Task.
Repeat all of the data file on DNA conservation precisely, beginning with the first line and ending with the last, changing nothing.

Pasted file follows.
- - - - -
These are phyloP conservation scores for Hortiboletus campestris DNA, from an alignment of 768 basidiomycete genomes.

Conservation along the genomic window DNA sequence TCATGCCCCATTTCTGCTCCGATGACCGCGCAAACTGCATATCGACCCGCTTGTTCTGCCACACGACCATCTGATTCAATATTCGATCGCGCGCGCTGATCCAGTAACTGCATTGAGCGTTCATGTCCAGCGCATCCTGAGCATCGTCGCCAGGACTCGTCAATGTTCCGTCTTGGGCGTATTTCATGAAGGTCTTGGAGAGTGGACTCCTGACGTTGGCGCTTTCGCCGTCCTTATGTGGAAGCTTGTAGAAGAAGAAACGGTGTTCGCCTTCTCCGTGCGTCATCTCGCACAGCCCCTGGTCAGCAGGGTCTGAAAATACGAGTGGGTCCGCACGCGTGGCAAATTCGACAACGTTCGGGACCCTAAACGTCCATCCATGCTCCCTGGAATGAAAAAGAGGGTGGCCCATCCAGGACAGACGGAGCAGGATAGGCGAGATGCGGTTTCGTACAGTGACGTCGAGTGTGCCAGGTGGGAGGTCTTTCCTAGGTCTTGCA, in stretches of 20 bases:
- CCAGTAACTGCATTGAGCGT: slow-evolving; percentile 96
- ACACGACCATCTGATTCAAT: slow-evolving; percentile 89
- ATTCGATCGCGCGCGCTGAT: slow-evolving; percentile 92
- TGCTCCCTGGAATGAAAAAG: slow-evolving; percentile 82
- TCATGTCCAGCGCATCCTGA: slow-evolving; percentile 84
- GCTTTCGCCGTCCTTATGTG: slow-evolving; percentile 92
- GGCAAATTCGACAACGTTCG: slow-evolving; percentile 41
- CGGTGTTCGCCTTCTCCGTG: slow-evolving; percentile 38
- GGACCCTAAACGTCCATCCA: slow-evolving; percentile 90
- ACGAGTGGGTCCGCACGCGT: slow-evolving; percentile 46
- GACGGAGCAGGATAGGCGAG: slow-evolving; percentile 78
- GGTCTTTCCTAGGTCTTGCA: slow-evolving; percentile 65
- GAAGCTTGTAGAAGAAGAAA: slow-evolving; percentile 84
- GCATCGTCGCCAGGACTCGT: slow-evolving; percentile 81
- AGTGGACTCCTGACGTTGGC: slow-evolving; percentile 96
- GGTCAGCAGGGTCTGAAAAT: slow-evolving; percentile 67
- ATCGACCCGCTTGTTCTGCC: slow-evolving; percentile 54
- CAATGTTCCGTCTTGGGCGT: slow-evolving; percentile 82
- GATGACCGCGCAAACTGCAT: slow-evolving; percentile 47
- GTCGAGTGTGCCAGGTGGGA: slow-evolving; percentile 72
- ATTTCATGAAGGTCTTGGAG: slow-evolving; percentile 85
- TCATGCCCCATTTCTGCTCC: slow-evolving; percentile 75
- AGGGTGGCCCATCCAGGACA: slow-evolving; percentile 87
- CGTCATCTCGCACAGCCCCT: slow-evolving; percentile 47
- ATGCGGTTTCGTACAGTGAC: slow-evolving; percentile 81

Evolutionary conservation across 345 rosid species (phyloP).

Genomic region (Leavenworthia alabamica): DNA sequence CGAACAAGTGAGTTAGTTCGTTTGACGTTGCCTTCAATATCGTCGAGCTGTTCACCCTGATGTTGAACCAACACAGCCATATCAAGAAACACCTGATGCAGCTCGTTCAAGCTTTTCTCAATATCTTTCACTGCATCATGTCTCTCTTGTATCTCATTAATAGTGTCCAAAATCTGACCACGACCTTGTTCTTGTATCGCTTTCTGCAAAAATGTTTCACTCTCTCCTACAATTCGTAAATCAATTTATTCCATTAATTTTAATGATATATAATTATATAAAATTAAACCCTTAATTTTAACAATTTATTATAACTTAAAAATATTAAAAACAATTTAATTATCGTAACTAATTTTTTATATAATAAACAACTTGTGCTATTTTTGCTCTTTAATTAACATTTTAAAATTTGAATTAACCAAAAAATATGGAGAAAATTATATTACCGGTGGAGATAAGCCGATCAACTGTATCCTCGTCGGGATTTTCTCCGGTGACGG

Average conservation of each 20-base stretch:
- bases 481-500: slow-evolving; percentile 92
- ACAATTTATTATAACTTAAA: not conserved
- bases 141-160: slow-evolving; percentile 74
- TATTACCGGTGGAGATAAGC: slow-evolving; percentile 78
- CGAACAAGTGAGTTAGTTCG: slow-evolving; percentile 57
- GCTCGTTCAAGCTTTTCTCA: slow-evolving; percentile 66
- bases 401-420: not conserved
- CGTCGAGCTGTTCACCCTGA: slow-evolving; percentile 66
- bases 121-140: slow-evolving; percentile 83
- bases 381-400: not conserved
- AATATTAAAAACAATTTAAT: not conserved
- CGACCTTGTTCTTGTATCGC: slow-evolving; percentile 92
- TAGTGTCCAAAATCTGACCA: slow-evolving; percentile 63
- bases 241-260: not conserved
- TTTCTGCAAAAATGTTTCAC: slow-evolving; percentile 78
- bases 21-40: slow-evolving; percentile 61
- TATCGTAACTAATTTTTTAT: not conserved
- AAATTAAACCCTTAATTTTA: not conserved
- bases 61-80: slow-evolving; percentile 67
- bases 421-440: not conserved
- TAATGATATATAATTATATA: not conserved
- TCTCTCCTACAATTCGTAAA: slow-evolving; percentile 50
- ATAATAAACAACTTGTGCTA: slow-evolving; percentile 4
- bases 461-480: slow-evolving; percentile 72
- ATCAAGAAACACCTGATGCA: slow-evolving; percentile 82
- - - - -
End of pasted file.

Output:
These are phyloP conservation scores for Hortiboletus campestris DNA, from an alignment of 768 basidiomycete genomes.

Conservation along the genomic window DNA sequence TCATGCCCCATTTCTGCTCCGATGACCGCGCAAACTGCATATCGACCCGCTTGTTCTGCCACACGACCATCTGATTCAATATTCGATCGCGCGCGCTGATCCAGTAACTGCATTGAGCGTTCATGTCCAGCGCATCCTGAGCATCGTCGCCAGGACTCGTCAATGTTCCGTCTTGGGCGTATTTCATGAAGGTCTTGGAGAGTGGACTCCTGACGTTGGCGCTTTCGCCGTCCTTATGTGGAAGCTTGTAGAAGAAGAAACGGTGTTCGCCTTCTCCGTGCGTCATCTCGCACAGCCCCTGGTCAGCAGGGTCTGAAAATACGAGTGGGTCCGCACGCGTGGCAAATTCGACAACGTTCGGGACCCTAAACGTCCATCCATGCTCCCTGGAATGAAAAAGAGGGTGGCCCATCCAGGACAGACGGAGCAGGATAGGCGAGATGCGGTTTCGTACAGTGACGTCGAGTGTGCCAGGTGGGAGGTCTTTCCTAGGTCTTGCA, in stretches of 20 bases:
- CCAGTAACTGCATTGAGCGT: slow-evolving; percentile 96
- ACACGACCATCTGATTCAAT: slow-evolving; percentile 89
- ATTCGATCGCGCGCGCTGAT: slow-evolving; percentile 92
- TGCTCCCTGGAATGAAAAAG: slow-evolving; percentile 82
- TCATGTCCAGCGCATCCTGA: slow-evolving; percentile 84
- GCTTTCGCCGTCCTTATGTG: slow-evolving; percentile 92
- GGCAAATTCGACAACGTTCG: slow-evolving; percentile 41
- CGGTGTTCGCCTTCTCCGTG: slow-evolving; percentile 38
- GGACCCTAAACGTCCATCCA: slow-evolving; percentile 90
- ACGAGTGGGTCCGCACGCGT: slow-evolving; percentile 46
- GACGGAGCAGGATAGGCGAG: slow-evolving; percentile 78
- GGTCTTTCCTAGGTCTTGCA: slow-evolving; percentile 65
- GAAGCTTGTAGAAGAAGAAA: slow-evolving; percentile 84
- GCATCGTCGCCAGGACTCGT: slow-evolving; percentile 81
- AGTGGACTCCTGACGTTGGC: slow-evolving; percentile 96
- GGTCAGCAGGGTCTGAAAAT: slow-evolving; percentile 67
- ATCGACCCGCTTGTTCTGCC: slow-evolving; percentile 54
- CAATGTTCCGTCTTGGGCGT: slow-evolving; percentile 82
- GATGACCGCGCAAACTGCAT: slow-evolving; percentile 47
- GTCGAGTGTGCCAGGTGGGA: slow-evolving; percentile 72
- ATTTCATGAAGGTCTTGGAG: slow-evolving; percentile 85
- TCATGCCCCATTTCTGCTCC: slow-evolving; percentile 75
- AGGGTGGCCCATCCAGGACA: slow-evolving; percentile 87
- CGTCATCTCGCACAGCCCCT: slow-evolving; percentile 47
- ATGCGGTTTCGTACAGTGAC: slow-evolving; percentile 81

Evolutionary conservation across 345 rosid species (phyloP).

Genomic region (Leavenworthia alabamica): DNA sequence CGAACAAGTGAGTTAGTTCGTTTGACGTTGCCTTCAATATCGTCGAGCTGTTCACCCTGATGTTGAACCAACACAGCCATATCAAGAAACACCTGATGCAGCTCGTTCAAGCTTTTCTCAATATCTTTCACTGCATCATGTCTCTCTTGTATCTCATTAATAGTGTCCAAAATCTGACCACGACCTTGTTCTTGTATCGCTTTCTGCAAAAATGTTTCACTCTCTCCTACAATTCGTAAATCAATTTATTCCATTAATTTTAATGATATATAATTATATAAAATTAAACCCTTAATTTTAACAATTTATTATAACTTAAAAATATTAAAAACAATTTAATTATCGTAACTAATTTTTTATATAATAAACAACTTGTGCTATTTTTGCTCTTTAATTAACATTTTAAAATTTGAATTAACCAAAAAATATGGAGAAAATTATATTACCGGTGGAGATAAGCCGATCAACTGTATCCTCGTCGGGATTTTCTCCGGTGACGG

Average conservation of each 20-base stretch:
- bases 481-500: slow-evolving; percentile 92
- ACAATTTATTATAACTTAAA: not conserved
- bases 141-160: slow-evolving; percentile 74
- TATTACCGGTGGAGATAAGC: slow-evolving; percentile 78
- CGAACAAGTGAGTTAGTTCG: slow-evolving; percentile 57
- GCTCGTTCAAGCTTTTCTCA: slow-evolving; percentile 66
- bases 401-420: not conserved
- CGTCGAGCTGTTCACCCTGA: slow-evolving; percentile 66
- bases 121-140: slow-evolving; percentile 83
- bases 381-400: not conserved
- AATATTAAAAACAATTTAAT: not conserved
- CGACCTTGTTCTTGTATCGC: slow-evolving; percentile 92
- TAGTGTCCAAAATCTGACCA: slow-evolving; percentile 63
- bases 241-260: not conserved
- TTTCTGCAAAAATGTTTCAC: slow-evolving; percentile 78
- bases 21-40: slow-evolving; percentile 61
- TATCGTAACTAATTTTTTAT: not conserved
- AAATTAAACCCTTAATTTTA: not conserved
- bases 61-80: slow-evolving; percentile 67
- bases 421-440: not conserved
- TAATGATATATAATTATATA: not conserved
- TCTCTCCTACAATTCGTAAA: slow-evolving; percentile 50
- ATAATAAACAACTTGTGCTA: slow-evolving; percentile 4
- bases 461-480: slow-evolving; percentile 72
- ATCAAGAAACACCTGATGCA: slow-evolving; percentile 82